Europe urged to boost aviation competitiveness
Vienna, July 6, 2014
The International Air Transport Association (Iata) called on European governments and regulators to bolster European competitiveness with measures focusing on improved global connectivity.
The benefits of connectivity can only be fully realised if airlines, the core of the aviation value chain, are strong, said a statement.
Europe’s airlines are financially the weakest among the world’s major regions, as they are expected to realise a post-tax net profit of $2.8 billion this year, for an average net profit margin of just 1.3 per cent or just $3.23 per passenger, as compared to North American airlines which are expected to earn about $11.09 per passenger.
Tony Tyler, Iata’s director general and CEO, has urged Europe to continue to shore-up the foundation of its air transport sector – safety, security and sustainability – based on global standards.
He has also called on governments to address the competitive disadvantages they generate in the areas of taxation regulation.
“There is a very long list of things that Europe can and should do to improve the operating environment for its aviation sector. And the motivation for that is because aviation generates jobs and grows the economy through connectivity. A successful aviation sector improves European competitiveness” said Tyler, in a keynote address to a dialogue session among the European Union (EU), the European Civil Aviation Conference, and the European air transport industry taking place in Vienna.
“Among the biggest obstacles faced by European airlines are the competitive disadvantages placed in their way by Europe’s governments. The region’s airlines are over-taxed and onerously regulated. Moreover, they suffer from a chronically mismanaged air traffic management system, insufficient airport capacity and infrastructure costs that are simply too expensive. It’s time to do something about it,” he said.
The priority list for infrastructure is topped by the Single European Sky (SES). Tyler has called for strong support for the SES2+ package to clear the way for rapid progress on this long-delayed project.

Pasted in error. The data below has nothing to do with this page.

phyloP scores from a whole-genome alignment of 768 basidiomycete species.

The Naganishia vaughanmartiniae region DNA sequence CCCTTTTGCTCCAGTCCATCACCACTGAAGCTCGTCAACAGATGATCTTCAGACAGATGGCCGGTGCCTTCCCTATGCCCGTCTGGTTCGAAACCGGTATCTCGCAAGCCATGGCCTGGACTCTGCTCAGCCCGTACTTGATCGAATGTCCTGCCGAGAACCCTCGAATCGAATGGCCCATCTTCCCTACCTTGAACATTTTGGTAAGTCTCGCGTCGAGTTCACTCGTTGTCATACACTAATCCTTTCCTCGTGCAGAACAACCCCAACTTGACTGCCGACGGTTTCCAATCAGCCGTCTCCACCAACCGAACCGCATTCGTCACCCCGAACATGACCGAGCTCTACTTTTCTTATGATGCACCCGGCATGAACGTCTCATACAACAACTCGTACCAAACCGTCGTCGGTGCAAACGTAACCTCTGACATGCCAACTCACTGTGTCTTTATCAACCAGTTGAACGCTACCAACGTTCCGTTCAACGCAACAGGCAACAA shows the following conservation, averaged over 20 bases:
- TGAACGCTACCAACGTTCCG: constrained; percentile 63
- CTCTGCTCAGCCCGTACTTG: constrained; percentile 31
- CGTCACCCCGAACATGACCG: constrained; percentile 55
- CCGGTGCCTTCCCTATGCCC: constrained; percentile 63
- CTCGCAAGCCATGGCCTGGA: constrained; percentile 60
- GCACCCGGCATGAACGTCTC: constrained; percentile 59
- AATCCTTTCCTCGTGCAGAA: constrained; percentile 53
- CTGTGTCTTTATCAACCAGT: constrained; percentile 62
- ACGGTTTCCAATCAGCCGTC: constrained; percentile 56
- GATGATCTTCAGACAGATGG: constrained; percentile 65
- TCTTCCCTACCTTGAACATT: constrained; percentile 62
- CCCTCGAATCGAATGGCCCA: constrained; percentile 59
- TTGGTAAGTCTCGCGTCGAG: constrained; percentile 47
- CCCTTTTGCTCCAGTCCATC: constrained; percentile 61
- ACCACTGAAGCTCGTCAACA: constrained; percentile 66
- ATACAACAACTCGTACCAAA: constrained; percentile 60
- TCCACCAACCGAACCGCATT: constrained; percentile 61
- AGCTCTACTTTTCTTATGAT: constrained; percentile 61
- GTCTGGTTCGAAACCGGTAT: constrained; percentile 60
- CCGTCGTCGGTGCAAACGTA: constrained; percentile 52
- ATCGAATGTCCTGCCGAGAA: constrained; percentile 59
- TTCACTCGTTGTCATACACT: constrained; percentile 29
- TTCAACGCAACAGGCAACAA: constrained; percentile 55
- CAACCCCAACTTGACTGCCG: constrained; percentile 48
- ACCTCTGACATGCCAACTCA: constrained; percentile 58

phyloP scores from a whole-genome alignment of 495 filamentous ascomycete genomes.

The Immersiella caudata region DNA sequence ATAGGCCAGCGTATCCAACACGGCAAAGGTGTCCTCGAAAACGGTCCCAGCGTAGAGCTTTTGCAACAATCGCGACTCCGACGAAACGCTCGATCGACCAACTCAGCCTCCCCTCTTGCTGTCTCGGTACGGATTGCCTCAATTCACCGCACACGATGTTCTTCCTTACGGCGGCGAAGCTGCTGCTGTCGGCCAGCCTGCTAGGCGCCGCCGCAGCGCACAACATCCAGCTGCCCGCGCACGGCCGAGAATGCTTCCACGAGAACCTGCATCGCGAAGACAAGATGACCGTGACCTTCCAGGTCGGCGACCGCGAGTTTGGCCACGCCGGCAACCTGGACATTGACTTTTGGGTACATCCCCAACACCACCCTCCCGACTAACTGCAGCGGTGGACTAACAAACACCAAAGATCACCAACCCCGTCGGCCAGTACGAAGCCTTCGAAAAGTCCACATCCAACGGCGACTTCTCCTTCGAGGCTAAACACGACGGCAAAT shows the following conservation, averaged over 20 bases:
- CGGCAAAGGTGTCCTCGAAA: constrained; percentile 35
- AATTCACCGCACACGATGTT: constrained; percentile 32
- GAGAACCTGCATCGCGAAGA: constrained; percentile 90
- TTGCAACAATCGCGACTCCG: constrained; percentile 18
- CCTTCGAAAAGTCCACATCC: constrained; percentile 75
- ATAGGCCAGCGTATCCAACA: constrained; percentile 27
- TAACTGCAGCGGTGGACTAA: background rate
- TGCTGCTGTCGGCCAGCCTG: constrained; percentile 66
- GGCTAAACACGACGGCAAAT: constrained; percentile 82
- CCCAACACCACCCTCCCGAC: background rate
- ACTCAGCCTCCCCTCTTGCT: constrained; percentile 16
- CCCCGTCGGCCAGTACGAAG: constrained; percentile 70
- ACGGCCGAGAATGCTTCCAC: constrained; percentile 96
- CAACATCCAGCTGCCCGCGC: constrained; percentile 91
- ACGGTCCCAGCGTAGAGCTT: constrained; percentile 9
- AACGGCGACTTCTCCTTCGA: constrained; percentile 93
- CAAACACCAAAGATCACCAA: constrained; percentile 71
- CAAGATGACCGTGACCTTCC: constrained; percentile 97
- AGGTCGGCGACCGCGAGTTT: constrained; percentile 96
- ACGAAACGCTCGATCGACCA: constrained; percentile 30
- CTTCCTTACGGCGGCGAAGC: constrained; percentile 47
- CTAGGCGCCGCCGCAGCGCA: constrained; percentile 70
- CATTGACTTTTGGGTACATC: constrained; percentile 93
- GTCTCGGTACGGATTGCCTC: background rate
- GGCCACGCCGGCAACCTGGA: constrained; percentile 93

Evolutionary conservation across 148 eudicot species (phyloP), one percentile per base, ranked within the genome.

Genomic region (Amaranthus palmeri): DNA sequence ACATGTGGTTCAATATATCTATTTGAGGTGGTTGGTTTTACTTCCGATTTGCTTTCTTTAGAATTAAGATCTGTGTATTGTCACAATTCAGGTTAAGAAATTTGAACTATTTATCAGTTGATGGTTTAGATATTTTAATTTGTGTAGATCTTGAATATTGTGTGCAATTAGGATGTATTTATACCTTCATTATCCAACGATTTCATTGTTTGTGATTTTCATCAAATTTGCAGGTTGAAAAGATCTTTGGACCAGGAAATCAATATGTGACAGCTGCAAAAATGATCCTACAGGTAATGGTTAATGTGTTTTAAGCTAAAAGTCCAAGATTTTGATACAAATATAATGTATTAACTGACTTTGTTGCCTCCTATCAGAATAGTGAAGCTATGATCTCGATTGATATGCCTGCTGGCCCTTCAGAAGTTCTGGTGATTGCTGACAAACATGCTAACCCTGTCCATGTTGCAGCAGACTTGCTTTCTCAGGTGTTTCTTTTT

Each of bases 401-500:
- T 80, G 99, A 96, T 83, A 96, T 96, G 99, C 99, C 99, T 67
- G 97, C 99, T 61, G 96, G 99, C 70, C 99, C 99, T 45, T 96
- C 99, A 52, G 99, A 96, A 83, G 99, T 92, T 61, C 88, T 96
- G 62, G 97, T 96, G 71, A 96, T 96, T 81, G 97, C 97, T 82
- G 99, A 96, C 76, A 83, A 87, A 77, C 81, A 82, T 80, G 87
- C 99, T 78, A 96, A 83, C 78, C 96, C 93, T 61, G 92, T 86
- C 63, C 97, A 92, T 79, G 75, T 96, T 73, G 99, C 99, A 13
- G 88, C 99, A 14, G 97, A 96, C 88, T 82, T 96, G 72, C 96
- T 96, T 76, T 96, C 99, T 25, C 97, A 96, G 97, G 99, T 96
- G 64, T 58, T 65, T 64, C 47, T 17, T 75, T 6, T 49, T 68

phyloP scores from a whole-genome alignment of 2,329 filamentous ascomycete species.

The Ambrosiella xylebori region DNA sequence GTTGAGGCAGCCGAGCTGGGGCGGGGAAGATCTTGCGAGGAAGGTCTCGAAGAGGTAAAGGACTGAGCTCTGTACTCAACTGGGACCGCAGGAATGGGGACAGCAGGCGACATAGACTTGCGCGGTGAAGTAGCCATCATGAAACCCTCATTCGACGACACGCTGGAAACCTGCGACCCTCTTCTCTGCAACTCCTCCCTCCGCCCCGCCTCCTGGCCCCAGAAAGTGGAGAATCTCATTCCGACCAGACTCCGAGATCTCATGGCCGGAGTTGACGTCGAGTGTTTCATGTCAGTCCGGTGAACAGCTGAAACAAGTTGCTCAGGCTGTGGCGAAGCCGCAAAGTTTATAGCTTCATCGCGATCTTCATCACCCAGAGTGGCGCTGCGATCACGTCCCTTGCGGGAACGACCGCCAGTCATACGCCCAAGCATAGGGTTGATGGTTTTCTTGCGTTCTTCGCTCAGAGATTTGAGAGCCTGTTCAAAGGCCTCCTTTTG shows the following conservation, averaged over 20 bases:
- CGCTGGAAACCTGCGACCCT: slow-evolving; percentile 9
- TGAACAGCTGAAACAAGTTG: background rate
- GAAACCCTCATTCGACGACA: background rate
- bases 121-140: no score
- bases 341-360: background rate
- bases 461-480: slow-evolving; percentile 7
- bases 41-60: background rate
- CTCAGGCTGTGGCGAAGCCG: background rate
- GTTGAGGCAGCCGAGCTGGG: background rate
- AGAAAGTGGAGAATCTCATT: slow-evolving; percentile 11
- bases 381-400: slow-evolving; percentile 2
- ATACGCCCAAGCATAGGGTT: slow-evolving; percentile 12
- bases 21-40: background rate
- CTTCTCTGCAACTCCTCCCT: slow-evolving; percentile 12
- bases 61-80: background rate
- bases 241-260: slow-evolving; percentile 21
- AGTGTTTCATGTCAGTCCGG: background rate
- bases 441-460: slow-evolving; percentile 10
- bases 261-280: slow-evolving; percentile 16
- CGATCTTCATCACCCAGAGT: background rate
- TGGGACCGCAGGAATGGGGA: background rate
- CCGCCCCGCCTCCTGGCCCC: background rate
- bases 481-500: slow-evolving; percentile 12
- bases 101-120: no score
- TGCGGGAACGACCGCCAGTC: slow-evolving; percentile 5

The package of measures has three vital elements including establishment of an independent economic regulator for European air navigation performance, re-organisation and unbundling of ATM support services and provision of an effective framework for functional airspace blocks (FABs) to deliver value.
“SES will reduce delays, cut emissions, raise safety levels and contribute to the creation of 320,000 jobs across Europe. It is critical for Europe’s future, but progress has been frustratingly slow and the costs are enormous. Consumers lose six billion euros ($8.1 billion) in time and productivity on top of which is the three billion euros burden on operations and 7.8 million tonnes of unnecessary carbon emissions. The leadership of individual states is needed to turn Europe’s air navigation service monopolies into customer-focused and cost-effective members of the air transport value chain,” said Tyler.
Iata called for European policy-makers to take urgent actions to avoid a predicted airport capacity shortfall which is expected to reach 12 per cent by 2035 according to Eurocontrol.
“As a basic principle, we believe that airports need effective economic regulation to achieve three goals starting with providing protection from excessive charges. Regulation must also incentivise efficiency gains and drive service quality levels. Finally, it should aim to maximise the value of investments by aligning with customer needs through true and transparent consultation processes,” said Tyler.
“In 2014, the European governments will collect nearly $40 billion in taxes from airlines and passengers. To put that into perspective, that is more than double the taxes collected in the Asia-Pacific region. Many governments there value aviation more for the long-term economic value that the industry makes possible, than for short-term tax receipts,” said Tyler.
Some European governments are beginning to understand the economic damage that excessive taxation on connectivity can do.
Excessive or misguided regulation has weighed down Europe’s air transport industry, said a statement.
“Experience teaches that we achieve the best results on regulation when governments focus on real, not imagined, problems and take full advantage of expert advice and consultation. It is also important to calibrate regulation and taxation carefully to promote global connectivity and ensure that the costs imposed by regulation do not exceed its benefits. Finally, regulation should respect global standards wherever they exist,” said Tyler.
The work that the International Civil Aviation Organization is doing to develop core principles on consumer protection should be reflected in the EU’s review of Regulation 261, he added. - TradeArabia News Service